Pronunciation: em-dee-a

Chemical Abstracts Service Registry Number: 4764-17-4 Formal Names: Amphedoxamine, 3,4-Methylenedioxyamphetamine Informal Names: Chocolate Mescaline, Hug Drug, Love, Love Pill, Mellow Drug of America

Type: Hallucinogen. See page 25 Federal Schedule Listing: Schedule I (DEA no. 7402) USA Availability: Illegal to possess Pregnancy Category: None

Uses. This drug is a derivative of amphetamine and an analog to MDMA, with effects similar to the latter and to MDEA. MDA is stronger than those two hallucinogens. Researchers also report it to be three to five times stronger than mescaline, to which it is chemically related. MDA is legally defined as a hallucinogen, but its stimulant qualities put it in the entactogen pharmacological class—a type of drug with both stimulant and hallucinogenic qualities. MDA is an illicit drug designer's delight; by the 1970s thousands of offshoots had been made.

First produced in a laboratory in 1910, MDA was intended to help people lose weight. One authority believes the drug has potential for stopping allergic reactions to a variety of allergens. As the 1960s arrived the drug had been patented as a cough suppressant and as a tranquilizer, but MDA never went into legal commercial manufacture.

Reports of MDA's psychological effects date back to the 1930s, but not until three decades later did the substance become a recreational drug. It has the capability to change how a person views time and space. While under the influence a user's hearing and sense of touch can become more sensitive, and a person's sense of identity can alter. Emotions and caring about other persons can intensify, as can ability to communicate feelings. Such aspects allowed MDA to find a niche in psychotherapy as well as on the street. Strong doses can bring on hallucinations, with experiences so similar to LSD and mescaline that users cannot tell whether they were dosed with the latter drugs or with MDA.

Drawbacks. MDA raises heart rate, blood pressure, body temperature, and salivation. The substance can cause nausea, along with high acid levels in blood. Although one authority notes that the drug can relax muscles, nonetheless tremors and seizures are also possible; MDA is known to worsen Parkinson's disease. MDA can tense up jaw muscles and cause grinding of teeth. As drug effects go away, users may experience weariness and muscle aches accompanied by depression. Users coming off the drug may also be short-tempered, suspicious of others, and nervous. Typically the effects desired by a user decline with repeated use of the drug, while undesired postintoxication effects increase. MDA can cause organic brain damage in rats, in some aspects worse than what MDMA does.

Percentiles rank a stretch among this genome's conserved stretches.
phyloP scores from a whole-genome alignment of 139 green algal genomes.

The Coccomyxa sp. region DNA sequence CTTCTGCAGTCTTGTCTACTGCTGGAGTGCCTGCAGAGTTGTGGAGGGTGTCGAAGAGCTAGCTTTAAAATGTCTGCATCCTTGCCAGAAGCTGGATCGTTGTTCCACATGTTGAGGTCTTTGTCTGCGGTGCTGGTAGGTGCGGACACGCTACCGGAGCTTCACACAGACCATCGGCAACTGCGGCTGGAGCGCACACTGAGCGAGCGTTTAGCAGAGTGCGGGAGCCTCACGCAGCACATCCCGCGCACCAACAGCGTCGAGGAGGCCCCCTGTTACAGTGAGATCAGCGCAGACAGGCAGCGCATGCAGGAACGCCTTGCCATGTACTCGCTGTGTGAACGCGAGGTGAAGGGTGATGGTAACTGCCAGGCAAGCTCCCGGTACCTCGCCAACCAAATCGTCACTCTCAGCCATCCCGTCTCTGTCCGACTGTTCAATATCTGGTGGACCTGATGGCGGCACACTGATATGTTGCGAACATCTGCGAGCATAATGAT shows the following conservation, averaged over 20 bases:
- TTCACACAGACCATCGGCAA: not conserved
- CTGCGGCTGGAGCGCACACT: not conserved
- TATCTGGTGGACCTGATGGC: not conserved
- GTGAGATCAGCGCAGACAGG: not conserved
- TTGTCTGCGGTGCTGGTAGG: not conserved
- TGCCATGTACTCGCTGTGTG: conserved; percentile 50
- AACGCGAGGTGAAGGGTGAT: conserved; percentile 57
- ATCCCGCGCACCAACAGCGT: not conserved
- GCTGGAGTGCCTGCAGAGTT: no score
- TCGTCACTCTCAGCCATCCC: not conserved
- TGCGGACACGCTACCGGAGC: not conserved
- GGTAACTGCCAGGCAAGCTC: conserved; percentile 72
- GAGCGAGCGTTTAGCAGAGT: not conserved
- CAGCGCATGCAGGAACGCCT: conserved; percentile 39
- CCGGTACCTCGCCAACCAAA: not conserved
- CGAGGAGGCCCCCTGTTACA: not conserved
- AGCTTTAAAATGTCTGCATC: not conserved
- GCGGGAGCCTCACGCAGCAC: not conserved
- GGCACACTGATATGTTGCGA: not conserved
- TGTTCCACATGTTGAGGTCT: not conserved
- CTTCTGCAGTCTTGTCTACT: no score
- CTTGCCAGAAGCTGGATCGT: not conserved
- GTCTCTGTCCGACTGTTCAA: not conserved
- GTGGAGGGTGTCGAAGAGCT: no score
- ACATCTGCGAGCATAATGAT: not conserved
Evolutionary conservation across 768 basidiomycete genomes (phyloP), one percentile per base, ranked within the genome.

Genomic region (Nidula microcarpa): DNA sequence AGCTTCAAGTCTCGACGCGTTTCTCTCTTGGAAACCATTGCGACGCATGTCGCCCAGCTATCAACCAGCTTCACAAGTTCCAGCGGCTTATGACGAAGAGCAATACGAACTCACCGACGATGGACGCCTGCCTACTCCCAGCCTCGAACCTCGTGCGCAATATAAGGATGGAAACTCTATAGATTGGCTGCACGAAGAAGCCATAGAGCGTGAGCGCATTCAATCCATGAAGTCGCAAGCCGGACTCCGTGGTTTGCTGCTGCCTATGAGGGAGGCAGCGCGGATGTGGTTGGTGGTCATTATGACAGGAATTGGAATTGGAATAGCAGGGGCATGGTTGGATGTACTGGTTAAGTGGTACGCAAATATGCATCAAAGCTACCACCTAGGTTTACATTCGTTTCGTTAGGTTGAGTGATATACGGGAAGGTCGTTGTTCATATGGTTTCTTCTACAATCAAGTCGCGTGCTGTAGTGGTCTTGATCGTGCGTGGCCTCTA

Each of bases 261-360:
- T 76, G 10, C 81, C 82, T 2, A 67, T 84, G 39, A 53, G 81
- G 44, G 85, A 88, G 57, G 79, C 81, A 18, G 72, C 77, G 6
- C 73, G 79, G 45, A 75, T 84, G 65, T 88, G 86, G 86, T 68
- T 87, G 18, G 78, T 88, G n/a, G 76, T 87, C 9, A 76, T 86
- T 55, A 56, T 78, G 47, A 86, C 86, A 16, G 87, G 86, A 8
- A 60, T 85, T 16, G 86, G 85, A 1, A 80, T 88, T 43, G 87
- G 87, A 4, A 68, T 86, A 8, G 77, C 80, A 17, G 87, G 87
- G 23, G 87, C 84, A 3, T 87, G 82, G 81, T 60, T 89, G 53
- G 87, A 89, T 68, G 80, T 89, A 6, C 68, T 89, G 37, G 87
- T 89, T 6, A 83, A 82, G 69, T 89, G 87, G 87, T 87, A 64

Overdose symptoms resemble those of amphetamine and MDMA, including massive perspiration and strange conduct prone to combativeness. The percentage of fatalities among abusers is small, but the size difference between a recreational dose and a serious overdose can vary tremendously between individuals. What one person can tolerate without apparent ill effect can send another person to a hospital. Blood and urine tests in one fatal overdose case showed only MDA, demonstrating that this drug can be lethal even when it is not part of a polydrug abuse mix.

Men may suffer fewer ill effects from MDA than women do. In one animal study documenting a gender difference in effects, male rats showed a higher body temperature increase than female rats did, but blood levels of MDA stayed higher in the female.

Abuse factors. Not enough scientific information to report about tolerance, dependence, or withdrawal. In animal experiments self-administration is a traditional sign of addictive potential; rats show mild interest in self-administration of MDA.

Drug interactions. Animal experiments suggest that taking certain drugs along with MDA can reduce its toxicity.

Cancer. MDA causes cancer in mice and rats, with males being more susceptible than females.

Pregnancy. Not enough scientific information to report.

Additional information. At one time MDA was nicknamed Ecstasy, but that street name was later transferred to MDMA. An industrial chemical called MDA (methylene dianiline) is not the drug of abuse.

Additional scientific information may be found in:

Climko, R.P., et al. "Ecstacy: A Review of MDMA and MDA." International Journal of

Psychiatry in Medicine 16 (1986-1987): 359-72. Hegadoren, K.M., G.B. Baker, and M. Bourin. "3,4-Methylenedioxy Analogues of Amphetamine: Defining the Risks to Humans." Neuroscience and Biobehavioral Reviews 23 (1999): 539-53. Poklis, A., M.A. Mackell, and W.K. Drake. "Fatal Intoxication from 3,4-Methylenediox-

yamphetamine." Journal of Forensic Sciences 24 (1979): 70-75. Richards, R.N. "Experience with MDA." Canadian Medical Association Journal 106 (1972): 256-59.

Richards, K.C., and H.H. Borgstedt. "Near Fatal Reaction to Ingestion of the Hallucinogenic Drug MDA." Journal of the American Medical Association 218 (1971): 1826-27.

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